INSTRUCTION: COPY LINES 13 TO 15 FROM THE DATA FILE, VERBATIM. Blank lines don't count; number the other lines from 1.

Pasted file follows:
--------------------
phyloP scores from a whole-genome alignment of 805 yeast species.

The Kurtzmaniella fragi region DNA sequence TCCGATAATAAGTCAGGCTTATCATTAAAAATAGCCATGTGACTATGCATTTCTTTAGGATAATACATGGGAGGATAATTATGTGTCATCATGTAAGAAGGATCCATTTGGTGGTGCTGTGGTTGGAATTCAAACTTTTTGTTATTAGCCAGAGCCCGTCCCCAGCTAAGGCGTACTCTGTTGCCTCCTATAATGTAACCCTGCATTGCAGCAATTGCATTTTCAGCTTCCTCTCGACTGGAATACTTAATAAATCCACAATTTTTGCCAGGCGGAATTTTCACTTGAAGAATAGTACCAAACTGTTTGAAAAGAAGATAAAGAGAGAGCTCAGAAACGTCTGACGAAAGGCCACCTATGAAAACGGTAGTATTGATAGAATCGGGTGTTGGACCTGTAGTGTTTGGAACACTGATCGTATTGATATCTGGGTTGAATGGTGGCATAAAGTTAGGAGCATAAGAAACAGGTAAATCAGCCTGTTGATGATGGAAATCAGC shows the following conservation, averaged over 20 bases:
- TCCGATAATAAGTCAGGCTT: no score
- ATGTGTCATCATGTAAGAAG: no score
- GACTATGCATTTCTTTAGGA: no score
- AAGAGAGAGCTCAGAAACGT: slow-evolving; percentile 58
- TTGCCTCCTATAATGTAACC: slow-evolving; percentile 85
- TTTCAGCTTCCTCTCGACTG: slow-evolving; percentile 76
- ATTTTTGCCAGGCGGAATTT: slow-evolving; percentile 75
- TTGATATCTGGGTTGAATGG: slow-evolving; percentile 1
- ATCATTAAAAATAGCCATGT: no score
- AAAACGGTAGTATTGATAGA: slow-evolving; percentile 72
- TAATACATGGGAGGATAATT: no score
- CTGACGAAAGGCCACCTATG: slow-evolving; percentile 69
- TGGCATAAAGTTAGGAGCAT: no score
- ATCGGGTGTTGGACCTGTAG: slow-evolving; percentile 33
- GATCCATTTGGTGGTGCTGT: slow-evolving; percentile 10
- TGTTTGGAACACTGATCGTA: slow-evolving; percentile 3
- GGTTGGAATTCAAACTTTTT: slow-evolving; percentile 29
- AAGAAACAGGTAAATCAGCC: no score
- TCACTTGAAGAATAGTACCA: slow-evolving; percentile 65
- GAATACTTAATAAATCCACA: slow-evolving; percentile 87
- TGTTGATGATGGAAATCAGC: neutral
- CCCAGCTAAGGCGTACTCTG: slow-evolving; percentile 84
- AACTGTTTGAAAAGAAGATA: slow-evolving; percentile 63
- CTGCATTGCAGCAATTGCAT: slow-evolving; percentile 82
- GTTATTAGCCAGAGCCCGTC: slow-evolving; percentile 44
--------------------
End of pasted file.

- TAATACATGGGAGGATAATT: no score
- CTGACGAAAGGCCACCTATG: slow-evolving; percentile 69
- TGGCATAAAGTTAGGAGCAT: no score